As I considered my desires to write and my failures to do so, I began to question the amount of mental energy I devote to this oft-times derelict site, and to social media in general. If I truly think about my aspirations in writing they have little to do with the content of this site. I have the aforementioned half-finished novel that I set aside four or five years ago, ideas for other novels, and a desire to try writing picture books and maybe get back into writing poetry, which I haven’t done for years but used to love the most. I’d maybe like to try my hand at some well-crafted personal essays. These are far different projects than writing lots of reviews, regardless of whether I am reviewing drive-ins, middle grade children’s novels, or rock albums that I like. There are plenty of people out there writing book and album reviews, most of them better at it and/or more successful or persistent at it than me. My true aspirations are not necessarily to become a great record reviewer, but to write some things that no one else in the world would write.

Writing regularly requires dedication and planning, so I recognized that I needed to refocus and re-prioritize some areas in my life, and let some things go that are less important to me. So in my mind I tried on the idea of killing this site and pulling away from social media in general. I told my wife that I might do it, so as to instead make a plan to devote consistent time every day to this other writing I have been neglecting – the extended, laborious process of writing novels, stories and poems that must occur off the grid. Unlike writing on a blog, this writing has no easy payoff from hitting the “publish” button, sometimes receiving one or two comments from family or other nice people. Instead it is a commitment to work in total darkness and obscurity for months and years, only then to undertake the stressful endeavor of convincing someone to read and hopefully buy and publish your manuscript. Scary.

But the day after I had this discussion and declared I might unplug, I went bonkers on Twitter. I wrote mini-drafts of record reviews. I made threats that I would blow up the Internet if I could not figure out a way to publish my every idle thought easily, stylishly, instantaneously, and simultaneously to all the various social media networks in current or future usage. I thought of all the other intended items I had yet to post on this site. I did not dig out my old novel. I did not write a poem. And furthermore I didn’t feel that badly about it.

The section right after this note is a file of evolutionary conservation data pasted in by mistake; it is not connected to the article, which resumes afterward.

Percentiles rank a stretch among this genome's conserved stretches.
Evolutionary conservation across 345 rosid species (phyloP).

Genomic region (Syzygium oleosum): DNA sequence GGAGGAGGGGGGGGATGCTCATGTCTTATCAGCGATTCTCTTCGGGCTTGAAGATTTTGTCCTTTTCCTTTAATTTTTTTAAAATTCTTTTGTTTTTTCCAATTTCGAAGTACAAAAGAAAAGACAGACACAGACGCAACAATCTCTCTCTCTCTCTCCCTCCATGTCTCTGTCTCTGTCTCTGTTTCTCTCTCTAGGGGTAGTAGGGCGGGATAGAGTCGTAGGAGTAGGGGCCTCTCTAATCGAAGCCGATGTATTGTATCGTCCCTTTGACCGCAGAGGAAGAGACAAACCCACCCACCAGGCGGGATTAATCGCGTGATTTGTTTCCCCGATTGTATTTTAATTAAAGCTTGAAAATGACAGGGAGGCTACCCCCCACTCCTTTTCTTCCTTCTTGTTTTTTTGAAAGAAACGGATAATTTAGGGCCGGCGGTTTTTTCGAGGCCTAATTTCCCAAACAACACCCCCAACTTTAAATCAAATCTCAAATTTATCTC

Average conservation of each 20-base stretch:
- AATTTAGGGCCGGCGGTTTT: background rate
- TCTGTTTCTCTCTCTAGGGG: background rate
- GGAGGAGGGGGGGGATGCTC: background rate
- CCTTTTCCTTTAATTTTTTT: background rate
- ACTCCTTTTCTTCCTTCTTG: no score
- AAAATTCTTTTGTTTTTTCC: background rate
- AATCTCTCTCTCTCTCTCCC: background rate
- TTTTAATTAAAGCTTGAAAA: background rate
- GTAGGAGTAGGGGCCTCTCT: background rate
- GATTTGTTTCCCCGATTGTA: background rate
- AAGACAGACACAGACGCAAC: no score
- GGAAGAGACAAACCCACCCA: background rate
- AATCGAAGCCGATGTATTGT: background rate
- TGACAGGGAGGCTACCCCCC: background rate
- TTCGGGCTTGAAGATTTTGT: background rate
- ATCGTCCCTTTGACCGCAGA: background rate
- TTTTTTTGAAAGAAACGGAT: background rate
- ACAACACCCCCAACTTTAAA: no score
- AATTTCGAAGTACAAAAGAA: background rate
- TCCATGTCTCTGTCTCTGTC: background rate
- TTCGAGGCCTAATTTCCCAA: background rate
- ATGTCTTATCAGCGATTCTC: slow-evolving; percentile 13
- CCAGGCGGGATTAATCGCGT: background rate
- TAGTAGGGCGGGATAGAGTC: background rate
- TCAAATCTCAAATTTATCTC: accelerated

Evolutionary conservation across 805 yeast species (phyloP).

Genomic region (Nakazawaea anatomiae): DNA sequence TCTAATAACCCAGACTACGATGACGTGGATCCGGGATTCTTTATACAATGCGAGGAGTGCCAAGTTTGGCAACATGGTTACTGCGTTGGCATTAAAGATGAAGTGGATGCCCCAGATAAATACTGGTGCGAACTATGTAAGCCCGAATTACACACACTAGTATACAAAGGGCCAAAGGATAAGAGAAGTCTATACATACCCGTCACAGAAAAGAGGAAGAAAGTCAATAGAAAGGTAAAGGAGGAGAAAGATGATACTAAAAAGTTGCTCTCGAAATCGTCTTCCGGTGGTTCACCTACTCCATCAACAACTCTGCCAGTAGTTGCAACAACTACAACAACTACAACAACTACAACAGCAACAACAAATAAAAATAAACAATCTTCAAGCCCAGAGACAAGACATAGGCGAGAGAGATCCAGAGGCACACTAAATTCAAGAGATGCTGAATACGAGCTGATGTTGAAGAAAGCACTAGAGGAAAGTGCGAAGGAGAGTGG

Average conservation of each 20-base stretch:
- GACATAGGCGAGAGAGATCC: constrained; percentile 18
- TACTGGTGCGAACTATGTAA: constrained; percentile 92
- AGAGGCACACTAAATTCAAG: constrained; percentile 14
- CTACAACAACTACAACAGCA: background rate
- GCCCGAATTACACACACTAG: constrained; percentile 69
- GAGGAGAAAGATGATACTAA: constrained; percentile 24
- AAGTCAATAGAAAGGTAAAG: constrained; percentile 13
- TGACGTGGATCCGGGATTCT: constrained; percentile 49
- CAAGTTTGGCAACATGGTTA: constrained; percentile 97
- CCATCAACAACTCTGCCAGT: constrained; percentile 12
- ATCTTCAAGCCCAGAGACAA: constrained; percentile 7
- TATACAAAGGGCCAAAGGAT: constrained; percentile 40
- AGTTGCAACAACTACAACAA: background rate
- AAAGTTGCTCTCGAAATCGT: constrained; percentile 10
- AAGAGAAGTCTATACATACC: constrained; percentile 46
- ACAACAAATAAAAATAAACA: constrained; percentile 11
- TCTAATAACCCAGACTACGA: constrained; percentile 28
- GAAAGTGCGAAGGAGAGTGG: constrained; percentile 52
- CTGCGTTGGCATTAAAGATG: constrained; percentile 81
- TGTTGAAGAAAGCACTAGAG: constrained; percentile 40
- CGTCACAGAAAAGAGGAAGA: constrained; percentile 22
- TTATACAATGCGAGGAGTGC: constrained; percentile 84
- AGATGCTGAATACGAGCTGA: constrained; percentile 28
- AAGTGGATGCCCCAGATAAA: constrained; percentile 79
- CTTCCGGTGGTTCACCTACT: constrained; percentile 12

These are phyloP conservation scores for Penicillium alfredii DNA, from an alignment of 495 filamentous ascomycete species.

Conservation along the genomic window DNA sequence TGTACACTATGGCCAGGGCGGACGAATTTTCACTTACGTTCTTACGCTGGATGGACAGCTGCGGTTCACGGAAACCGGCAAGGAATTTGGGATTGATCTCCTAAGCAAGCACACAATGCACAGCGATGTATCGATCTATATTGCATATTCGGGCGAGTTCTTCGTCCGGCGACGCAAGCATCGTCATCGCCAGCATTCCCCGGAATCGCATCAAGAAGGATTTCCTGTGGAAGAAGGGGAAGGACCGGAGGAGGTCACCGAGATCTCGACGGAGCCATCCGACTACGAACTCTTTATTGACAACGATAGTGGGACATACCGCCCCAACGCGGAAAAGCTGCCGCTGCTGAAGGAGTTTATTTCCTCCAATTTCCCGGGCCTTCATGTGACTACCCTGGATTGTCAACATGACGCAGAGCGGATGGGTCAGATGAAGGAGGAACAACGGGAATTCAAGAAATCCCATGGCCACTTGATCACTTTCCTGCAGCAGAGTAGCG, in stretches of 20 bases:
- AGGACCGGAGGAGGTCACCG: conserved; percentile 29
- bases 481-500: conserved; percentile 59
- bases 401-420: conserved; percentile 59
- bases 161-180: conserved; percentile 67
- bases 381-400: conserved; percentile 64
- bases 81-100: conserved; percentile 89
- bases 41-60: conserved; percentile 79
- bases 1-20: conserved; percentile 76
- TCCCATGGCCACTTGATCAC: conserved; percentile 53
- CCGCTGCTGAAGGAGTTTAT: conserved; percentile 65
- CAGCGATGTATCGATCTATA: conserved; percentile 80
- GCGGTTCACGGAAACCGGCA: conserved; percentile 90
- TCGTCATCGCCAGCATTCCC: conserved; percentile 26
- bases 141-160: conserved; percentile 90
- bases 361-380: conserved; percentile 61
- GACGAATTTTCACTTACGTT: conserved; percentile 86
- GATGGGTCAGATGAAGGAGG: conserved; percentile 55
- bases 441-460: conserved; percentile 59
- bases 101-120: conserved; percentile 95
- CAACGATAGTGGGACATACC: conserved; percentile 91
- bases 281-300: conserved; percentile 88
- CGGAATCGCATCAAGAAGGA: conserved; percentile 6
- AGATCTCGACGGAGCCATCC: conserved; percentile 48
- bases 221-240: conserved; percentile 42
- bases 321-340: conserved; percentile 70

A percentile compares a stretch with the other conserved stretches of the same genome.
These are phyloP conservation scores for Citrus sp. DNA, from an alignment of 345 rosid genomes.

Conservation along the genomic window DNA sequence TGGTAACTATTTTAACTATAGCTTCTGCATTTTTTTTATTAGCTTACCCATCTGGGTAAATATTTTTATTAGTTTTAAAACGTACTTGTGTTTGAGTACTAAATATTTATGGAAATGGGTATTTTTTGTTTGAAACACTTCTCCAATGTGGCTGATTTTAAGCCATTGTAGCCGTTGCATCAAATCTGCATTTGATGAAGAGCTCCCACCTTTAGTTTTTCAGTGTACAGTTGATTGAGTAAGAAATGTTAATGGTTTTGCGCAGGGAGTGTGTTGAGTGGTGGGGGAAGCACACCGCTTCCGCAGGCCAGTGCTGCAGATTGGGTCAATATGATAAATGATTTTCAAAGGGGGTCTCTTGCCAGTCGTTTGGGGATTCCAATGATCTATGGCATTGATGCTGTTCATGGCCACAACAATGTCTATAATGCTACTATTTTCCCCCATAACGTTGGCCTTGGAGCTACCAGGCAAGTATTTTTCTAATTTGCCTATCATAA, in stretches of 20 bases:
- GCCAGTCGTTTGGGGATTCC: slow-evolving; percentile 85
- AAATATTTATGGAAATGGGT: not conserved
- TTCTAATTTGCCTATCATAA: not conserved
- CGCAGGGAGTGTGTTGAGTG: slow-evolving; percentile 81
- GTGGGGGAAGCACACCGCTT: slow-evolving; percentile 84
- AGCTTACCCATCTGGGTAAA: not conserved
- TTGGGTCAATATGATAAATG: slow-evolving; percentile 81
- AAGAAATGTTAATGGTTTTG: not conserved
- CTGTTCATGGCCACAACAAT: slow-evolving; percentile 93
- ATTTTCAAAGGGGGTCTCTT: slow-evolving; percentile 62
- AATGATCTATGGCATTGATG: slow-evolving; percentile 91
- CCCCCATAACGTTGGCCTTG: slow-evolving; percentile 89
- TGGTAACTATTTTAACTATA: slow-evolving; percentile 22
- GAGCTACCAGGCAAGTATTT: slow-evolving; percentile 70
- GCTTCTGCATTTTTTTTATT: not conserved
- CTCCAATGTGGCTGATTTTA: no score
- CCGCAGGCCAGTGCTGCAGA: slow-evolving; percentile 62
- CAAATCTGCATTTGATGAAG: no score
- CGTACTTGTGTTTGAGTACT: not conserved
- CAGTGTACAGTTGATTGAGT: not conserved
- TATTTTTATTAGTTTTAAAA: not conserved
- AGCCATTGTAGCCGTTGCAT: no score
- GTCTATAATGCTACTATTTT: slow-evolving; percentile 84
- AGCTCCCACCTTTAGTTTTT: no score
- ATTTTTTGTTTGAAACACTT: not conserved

My conclusion from this experience of the past week or so is that I’m definitely not ready to give up on social media, and particularly on this site. I’m just finally ready to simplify it and streamline it in my own mind, so that I can share the things I would like to share easily without a lot of pressure or expectations for myself, writing-wise. I will devote most of my writing energies to those other types of writings, and leave this as a casual sharing of interests when I have time.

For example, it turns out I don’t need to feel bad that I never wrote that exhaustive and now hopelessly untimely review of the Springville Art Museum’s Spring Salon that I had intended to write; I can simply throw up a picture from the show every now again with a quick shout-out to the artist, and that will probably be more fun and interesting for everyone anyway. I don’t need to write an exhaustive review of every restaurant I like – I can just throw up a picture or two and write a simple paragraph or sentence highlighting the place. “If you’re interested you go try it yourself.” Basically what I am saying is that the Froz-T-Freez is going into more of a curation mode. There may still be longer written pieces from time to time, but this will now morph into a place for me to quickly highlight and share things I like and that I think other people might benefit from.


The Froz-T-Freez staff is growing! We are currenly on-site at the Intermountain Medical Center, recruiting and training our newest member. Due to contractual restrictions, we cannot yet reveal his or her identity. However, I am prepared to admit that he is but a young, little lad.